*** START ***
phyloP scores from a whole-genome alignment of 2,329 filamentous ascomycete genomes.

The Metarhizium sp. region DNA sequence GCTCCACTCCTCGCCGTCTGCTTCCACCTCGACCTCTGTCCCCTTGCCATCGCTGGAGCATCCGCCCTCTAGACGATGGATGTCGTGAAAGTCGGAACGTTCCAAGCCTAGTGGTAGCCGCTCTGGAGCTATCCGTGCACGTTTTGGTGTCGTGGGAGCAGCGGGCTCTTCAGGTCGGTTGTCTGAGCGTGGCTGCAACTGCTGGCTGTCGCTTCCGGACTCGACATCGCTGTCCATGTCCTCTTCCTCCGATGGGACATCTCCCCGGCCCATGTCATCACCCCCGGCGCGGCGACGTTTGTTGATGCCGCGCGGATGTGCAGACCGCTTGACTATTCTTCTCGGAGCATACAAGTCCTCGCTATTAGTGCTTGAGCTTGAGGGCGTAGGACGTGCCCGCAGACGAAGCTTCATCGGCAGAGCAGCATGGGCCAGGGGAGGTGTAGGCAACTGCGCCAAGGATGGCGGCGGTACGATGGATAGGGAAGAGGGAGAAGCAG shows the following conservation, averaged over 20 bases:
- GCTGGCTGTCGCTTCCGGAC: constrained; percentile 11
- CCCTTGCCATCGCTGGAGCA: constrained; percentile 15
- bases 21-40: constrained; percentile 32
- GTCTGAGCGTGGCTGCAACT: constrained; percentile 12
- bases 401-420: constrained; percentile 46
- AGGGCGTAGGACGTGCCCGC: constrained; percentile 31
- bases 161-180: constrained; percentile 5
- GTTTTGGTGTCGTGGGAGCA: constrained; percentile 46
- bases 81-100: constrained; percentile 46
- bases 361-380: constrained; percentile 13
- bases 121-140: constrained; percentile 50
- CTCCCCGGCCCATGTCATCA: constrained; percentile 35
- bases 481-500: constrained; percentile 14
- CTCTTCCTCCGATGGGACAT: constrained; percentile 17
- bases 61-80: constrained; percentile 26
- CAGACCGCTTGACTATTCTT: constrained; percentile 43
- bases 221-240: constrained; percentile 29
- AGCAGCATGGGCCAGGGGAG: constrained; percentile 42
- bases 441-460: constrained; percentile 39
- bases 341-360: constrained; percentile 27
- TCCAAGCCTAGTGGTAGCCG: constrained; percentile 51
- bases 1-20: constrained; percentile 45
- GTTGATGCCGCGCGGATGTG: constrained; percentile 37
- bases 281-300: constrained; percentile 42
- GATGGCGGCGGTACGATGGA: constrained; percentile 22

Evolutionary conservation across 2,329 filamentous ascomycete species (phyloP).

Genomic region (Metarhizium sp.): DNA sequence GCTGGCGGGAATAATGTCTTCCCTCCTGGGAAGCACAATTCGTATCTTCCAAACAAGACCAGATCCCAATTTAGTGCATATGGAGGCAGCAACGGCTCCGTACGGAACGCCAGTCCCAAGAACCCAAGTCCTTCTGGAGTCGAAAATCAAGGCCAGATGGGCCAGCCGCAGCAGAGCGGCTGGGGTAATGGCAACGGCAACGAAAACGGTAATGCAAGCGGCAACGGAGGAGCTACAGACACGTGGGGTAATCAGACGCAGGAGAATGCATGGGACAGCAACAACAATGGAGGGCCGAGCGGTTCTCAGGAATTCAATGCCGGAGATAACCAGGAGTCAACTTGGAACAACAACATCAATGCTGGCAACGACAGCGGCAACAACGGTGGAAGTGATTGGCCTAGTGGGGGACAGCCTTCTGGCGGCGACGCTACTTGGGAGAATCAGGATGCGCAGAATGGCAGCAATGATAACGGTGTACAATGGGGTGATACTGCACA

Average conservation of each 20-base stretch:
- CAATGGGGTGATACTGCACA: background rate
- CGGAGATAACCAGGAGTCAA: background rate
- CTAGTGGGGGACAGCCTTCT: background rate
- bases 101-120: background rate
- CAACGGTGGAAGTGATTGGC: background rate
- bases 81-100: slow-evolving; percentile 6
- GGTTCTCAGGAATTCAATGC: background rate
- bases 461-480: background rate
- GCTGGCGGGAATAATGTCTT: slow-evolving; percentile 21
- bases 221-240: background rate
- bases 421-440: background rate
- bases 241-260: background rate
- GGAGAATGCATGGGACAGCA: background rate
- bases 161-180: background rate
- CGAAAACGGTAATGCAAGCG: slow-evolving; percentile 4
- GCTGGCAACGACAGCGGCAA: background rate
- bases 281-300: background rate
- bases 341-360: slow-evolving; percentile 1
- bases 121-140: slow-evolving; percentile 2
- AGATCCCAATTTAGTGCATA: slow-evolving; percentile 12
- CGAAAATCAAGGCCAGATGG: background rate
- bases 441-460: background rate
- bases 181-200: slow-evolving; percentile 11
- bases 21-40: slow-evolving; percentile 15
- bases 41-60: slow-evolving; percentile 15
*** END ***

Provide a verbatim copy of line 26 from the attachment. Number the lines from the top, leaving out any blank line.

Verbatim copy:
- bases 281-300: constrained; percentile 42